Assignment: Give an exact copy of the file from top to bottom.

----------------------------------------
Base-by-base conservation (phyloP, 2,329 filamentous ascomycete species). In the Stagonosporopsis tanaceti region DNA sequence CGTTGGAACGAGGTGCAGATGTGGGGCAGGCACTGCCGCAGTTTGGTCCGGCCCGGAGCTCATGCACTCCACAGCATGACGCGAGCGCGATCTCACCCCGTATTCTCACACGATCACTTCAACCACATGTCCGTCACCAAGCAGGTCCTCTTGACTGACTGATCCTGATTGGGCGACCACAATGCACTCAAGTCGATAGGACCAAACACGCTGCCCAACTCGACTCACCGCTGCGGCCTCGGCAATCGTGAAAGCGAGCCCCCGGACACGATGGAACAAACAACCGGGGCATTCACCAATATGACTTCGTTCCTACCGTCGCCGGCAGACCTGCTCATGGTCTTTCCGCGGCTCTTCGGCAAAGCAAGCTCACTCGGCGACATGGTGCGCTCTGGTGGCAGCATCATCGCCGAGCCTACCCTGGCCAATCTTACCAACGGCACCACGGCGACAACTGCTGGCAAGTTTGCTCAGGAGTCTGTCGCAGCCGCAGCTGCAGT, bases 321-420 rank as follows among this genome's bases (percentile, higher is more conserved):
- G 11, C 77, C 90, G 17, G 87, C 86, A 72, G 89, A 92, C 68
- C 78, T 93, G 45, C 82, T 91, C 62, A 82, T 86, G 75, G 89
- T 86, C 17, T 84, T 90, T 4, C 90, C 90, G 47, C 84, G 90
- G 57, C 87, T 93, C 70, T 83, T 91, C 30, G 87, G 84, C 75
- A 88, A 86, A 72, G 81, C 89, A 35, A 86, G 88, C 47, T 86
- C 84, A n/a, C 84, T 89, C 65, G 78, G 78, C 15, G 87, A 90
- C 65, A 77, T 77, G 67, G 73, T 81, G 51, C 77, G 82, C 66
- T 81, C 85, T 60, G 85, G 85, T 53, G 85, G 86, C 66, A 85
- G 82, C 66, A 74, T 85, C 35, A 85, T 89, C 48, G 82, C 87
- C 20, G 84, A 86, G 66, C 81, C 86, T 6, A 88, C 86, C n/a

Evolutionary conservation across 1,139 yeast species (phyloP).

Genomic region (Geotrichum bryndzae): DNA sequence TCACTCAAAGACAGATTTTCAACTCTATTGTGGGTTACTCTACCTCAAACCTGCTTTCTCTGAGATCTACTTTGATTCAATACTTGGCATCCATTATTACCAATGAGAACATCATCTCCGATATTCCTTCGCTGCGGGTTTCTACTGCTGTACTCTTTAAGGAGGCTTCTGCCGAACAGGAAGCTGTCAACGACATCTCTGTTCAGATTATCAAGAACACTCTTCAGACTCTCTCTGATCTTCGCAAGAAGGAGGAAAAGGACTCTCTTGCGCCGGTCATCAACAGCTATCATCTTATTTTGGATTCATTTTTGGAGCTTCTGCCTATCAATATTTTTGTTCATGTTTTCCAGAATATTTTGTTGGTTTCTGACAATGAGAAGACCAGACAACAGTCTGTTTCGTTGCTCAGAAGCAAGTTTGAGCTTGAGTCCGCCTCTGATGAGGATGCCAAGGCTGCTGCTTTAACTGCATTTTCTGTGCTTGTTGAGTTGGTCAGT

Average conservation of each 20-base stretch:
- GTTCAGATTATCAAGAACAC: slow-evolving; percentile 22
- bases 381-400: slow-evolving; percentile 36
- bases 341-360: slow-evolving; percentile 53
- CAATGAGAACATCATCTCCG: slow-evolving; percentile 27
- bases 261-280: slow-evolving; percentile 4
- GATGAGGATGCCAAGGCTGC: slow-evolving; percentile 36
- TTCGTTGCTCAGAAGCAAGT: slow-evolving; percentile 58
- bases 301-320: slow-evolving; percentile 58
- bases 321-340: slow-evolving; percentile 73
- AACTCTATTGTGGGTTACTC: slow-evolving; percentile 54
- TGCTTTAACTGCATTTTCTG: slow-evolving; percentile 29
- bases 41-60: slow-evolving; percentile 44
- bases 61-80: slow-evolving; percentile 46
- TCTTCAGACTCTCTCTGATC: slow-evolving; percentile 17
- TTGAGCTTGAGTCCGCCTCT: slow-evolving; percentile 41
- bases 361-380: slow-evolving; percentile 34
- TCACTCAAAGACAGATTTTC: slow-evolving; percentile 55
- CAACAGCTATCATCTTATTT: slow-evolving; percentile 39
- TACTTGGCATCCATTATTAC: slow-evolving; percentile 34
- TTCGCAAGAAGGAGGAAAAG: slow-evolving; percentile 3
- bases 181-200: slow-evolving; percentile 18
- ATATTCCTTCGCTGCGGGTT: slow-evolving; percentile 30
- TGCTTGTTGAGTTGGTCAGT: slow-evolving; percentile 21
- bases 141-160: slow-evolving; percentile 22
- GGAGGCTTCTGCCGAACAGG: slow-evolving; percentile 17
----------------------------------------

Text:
Base-by-base conservation (phyloP, 2,329 filamentous ascomycete species). In the Stagonosporopsis tanaceti region DNA sequence CGTTGGAACGAGGTGCAGATGTGGGGCAGGCACTGCCGCAGTTTGGTCCGGCCCGGAGCTCATGCACTCCACAGCATGACGCGAGCGCGATCTCACCCCGTATTCTCACACGATCACTTCAACCACATGTCCGTCACCAAGCAGGTCCTCTTGACTGACTGATCCTGATTGGGCGACCACAATGCACTCAAGTCGATAGGACCAAACACGCTGCCCAACTCGACTCACCGCTGCGGCCTCGGCAATCGTGAAAGCGAGCCCCCGGACACGATGGAACAAACAACCGGGGCATTCACCAATATGACTTCGTTCCTACCGTCGCCGGCAGACCTGCTCATGGTCTTTCCGCGGCTCTTCGGCAAAGCAAGCTCACTCGGCGACATGGTGCGCTCTGGTGGCAGCATCATCGCCGAGCCTACCCTGGCCAATCTTACCAACGGCACCACGGCGACAACTGCTGGCAAGTTTGCTCAGGAGTCTGTCGCAGCCGCAGCTGCAGT, bases 321-420 rank as follows among this genome's bases (percentile, higher is more conserved):
- G 11, C 77, C 90, G 17, G 87, C 86, A 72, G 89, A 92, C 68
- C 78, T 93, G 45, C 82, T 91, C 62, A 82, T 86, G 75, G 89
- T 86, C 17, T 84, T 90, T 4, C 90, C 90, G 47, C 84, G 90
- G 57, C 87, T 93, C 70, T 83, T 91, C 30, G 87, G 84, C 75
- A 88, A 86, A 72, G 81, C 89, A 35, A 86, G 88, C 47, T 86
- C 84, A n/a, C 84, T 89, C 65, G 78, G 78, C 15, G 87, A 90
- C 65, A 77, T 77, G 67, G 73, T 81, G 51, C 77, G 82, C 66
- T 81, C 85, T 60, G 85, G 85, T 53, G 85, G 86, C 66, A 85
- G 82, C 66, A 74, T 85, C 35, A 85, T 89, C 48, G 82, C 87
- C 20, G 84, A 86, G 66, C 81, C 86, T 6, A 88, C 86, C n/a

Evolutionary conservation across 1,139 yeast species (phyloP).

Genomic region (Geotrichum bryndzae): DNA sequence TCACTCAAAGACAGATTTTCAACTCTATTGTGGGTTACTCTACCTCAAACCTGCTTTCTCTGAGATCTACTTTGATTCAATACTTGGCATCCATTATTACCAATGAGAACATCATCTCCGATATTCCTTCGCTGCGGGTTTCTACTGCTGTACTCTTTAAGGAGGCTTCTGCCGAACAGGAAGCTGTCAACGACATCTCTGTTCAGATTATCAAGAACACTCTTCAGACTCTCTCTGATCTTCGCAAGAAGGAGGAAAAGGACTCTCTTGCGCCGGTCATCAACAGCTATCATCTTATTTTGGATTCATTTTTGGAGCTTCTGCCTATCAATATTTTTGTTCATGTTTTCCAGAATATTTTGTTGGTTTCTGACAATGAGAAGACCAGACAACAGTCTGTTTCGTTGCTCAGAAGCAAGTTTGAGCTTGAGTCCGCCTCTGATGAGGATGCCAAGGCTGCTGCTTTAACTGCATTTTCTGTGCTTGTTGAGTTGGTCAGT

Average conservation of each 20-base stretch:
- GTTCAGATTATCAAGAACAC: slow-evolving; percentile 22
- bases 381-400: slow-evolving; percentile 36
- bases 341-360: slow-evolving; percentile 53
- CAATGAGAACATCATCTCCG: slow-evolving; percentile 27
- bases 261-280: slow-evolving; percentile 4
- GATGAGGATGCCAAGGCTGC: slow-evolving; percentile 36
- TTCGTTGCTCAGAAGCAAGT: slow-evolving; percentile 58
- bases 301-320: slow-evolving; percentile 58
- bases 321-340: slow-evolving; percentile 73
- AACTCTATTGTGGGTTACTC: slow-evolving; percentile 54
- TGCTTTAACTGCATTTTCTG: slow-evolving; percentile 29
- bases 41-60: slow-evolving; percentile 44
- bases 61-80: slow-evolving; percentile 46
- TCTTCAGACTCTCTCTGATC: slow-evolving; percentile 17
- TTGAGCTTGAGTCCGCCTCT: slow-evolving; percentile 41
- bases 361-380: slow-evolving; percentile 34
- TCACTCAAAGACAGATTTTC: slow-evolving; percentile 55
- CAACAGCTATCATCTTATTT: slow-evolving; percentile 39
- TACTTGGCATCCATTATTAC: slow-evolving; percentile 34
- TTCGCAAGAAGGAGGAAAAG: slow-evolving; percentile 3
- bases 181-200: slow-evolving; percentile 18
- ATATTCCTTCGCTGCGGGTT: slow-evolving; percentile 30
- TGCTTGTTGAGTTGGTCAGT: slow-evolving; percentile 21
- bases 141-160: slow-evolving; percentile 22
- GGAGGCTTCTGCCGAACAGG: slow-evolving; percentile 17